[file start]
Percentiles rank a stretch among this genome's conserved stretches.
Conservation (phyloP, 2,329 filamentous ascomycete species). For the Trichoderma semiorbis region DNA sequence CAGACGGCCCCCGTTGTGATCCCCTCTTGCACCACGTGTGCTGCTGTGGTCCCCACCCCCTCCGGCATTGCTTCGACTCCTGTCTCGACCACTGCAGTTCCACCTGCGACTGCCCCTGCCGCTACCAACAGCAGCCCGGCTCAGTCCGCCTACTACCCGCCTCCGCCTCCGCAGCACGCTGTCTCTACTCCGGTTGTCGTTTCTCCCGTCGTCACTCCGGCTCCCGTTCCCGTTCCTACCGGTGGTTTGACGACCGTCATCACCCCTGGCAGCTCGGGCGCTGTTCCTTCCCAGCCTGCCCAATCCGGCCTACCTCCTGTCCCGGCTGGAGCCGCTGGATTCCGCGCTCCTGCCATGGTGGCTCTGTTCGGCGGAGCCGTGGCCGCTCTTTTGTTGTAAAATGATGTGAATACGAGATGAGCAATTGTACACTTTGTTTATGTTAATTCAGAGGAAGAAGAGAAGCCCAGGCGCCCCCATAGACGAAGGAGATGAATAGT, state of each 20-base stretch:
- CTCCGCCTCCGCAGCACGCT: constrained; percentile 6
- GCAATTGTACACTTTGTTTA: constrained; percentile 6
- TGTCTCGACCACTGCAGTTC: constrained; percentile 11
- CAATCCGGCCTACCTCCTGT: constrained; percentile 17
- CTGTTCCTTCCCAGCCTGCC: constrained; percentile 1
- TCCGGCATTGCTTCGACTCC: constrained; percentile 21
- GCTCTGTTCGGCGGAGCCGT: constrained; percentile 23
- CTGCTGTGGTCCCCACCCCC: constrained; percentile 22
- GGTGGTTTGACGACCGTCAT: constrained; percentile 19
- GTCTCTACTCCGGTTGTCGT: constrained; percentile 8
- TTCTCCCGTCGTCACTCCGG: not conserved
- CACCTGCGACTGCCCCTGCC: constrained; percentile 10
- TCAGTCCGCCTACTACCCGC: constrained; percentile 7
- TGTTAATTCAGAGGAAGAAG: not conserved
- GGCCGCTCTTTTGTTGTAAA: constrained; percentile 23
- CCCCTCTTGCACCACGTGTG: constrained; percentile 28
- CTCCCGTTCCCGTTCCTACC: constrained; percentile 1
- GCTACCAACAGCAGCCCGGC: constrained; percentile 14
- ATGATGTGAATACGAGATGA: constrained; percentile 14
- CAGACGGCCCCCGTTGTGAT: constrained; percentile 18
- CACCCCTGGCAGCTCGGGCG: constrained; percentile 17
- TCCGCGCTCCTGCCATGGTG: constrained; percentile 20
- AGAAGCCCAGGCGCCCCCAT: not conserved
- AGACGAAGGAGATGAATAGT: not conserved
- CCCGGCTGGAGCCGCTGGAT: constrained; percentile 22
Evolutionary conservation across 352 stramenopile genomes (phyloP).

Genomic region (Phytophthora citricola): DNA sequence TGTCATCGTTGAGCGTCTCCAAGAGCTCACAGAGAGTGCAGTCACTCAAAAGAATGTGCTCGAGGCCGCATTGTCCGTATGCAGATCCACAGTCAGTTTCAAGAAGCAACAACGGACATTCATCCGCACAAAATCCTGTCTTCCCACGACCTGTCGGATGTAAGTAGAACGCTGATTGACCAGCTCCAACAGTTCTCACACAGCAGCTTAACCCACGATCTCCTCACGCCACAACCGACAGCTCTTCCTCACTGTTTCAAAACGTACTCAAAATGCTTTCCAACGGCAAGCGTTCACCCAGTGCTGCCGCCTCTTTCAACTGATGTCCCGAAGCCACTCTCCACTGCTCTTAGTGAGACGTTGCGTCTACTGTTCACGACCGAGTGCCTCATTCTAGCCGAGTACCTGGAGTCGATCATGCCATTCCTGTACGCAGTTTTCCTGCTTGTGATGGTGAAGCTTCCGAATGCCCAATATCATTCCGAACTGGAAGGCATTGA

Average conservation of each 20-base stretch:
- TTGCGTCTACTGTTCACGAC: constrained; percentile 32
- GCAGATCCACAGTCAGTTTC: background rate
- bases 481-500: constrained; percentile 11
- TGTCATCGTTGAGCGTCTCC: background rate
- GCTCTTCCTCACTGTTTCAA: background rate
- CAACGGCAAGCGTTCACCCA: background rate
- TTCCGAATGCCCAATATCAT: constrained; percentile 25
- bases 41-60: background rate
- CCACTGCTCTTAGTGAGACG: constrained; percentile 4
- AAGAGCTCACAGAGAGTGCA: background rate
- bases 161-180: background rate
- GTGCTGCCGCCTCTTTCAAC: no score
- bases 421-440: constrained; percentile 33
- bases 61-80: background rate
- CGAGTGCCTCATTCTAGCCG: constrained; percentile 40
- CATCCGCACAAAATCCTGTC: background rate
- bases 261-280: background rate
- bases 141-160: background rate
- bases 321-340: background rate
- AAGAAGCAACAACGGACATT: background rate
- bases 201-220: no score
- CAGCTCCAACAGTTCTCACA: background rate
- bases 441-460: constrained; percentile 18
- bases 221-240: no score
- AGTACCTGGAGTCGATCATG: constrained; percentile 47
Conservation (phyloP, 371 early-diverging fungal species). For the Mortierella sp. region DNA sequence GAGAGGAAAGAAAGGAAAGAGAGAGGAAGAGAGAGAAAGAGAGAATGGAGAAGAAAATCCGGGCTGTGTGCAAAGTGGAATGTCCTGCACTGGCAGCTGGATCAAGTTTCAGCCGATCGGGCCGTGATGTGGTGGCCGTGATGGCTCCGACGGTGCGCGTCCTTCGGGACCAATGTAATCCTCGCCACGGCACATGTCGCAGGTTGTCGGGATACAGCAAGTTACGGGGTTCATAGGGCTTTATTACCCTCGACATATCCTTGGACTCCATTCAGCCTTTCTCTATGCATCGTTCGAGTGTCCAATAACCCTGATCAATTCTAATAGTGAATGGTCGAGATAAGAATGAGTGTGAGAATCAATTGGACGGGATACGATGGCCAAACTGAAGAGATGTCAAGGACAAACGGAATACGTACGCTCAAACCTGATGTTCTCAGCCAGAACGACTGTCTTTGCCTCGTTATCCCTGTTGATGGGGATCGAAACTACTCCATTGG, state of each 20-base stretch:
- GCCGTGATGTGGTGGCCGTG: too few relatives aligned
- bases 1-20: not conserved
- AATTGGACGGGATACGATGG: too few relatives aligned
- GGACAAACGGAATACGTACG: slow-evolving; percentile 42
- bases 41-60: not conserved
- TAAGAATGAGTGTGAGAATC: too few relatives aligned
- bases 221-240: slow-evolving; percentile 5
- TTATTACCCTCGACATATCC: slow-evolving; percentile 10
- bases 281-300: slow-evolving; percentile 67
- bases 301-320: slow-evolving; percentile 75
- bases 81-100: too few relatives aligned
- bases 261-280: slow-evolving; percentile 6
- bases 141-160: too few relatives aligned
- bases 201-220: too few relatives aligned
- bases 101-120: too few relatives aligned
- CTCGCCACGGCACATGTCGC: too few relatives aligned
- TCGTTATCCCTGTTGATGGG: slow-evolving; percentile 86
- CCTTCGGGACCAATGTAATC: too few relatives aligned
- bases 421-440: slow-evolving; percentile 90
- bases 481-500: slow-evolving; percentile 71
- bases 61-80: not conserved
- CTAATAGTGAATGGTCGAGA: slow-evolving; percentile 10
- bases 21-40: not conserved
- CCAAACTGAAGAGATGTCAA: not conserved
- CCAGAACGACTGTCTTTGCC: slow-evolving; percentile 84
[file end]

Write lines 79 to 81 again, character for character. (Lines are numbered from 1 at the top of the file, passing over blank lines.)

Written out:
- bases 21-40: not conserved
- CCAAACTGAAGAGATGTCAA: not conserved
- CCAGAACGACTGTCTTTGCC: slow-evolving; percentile 84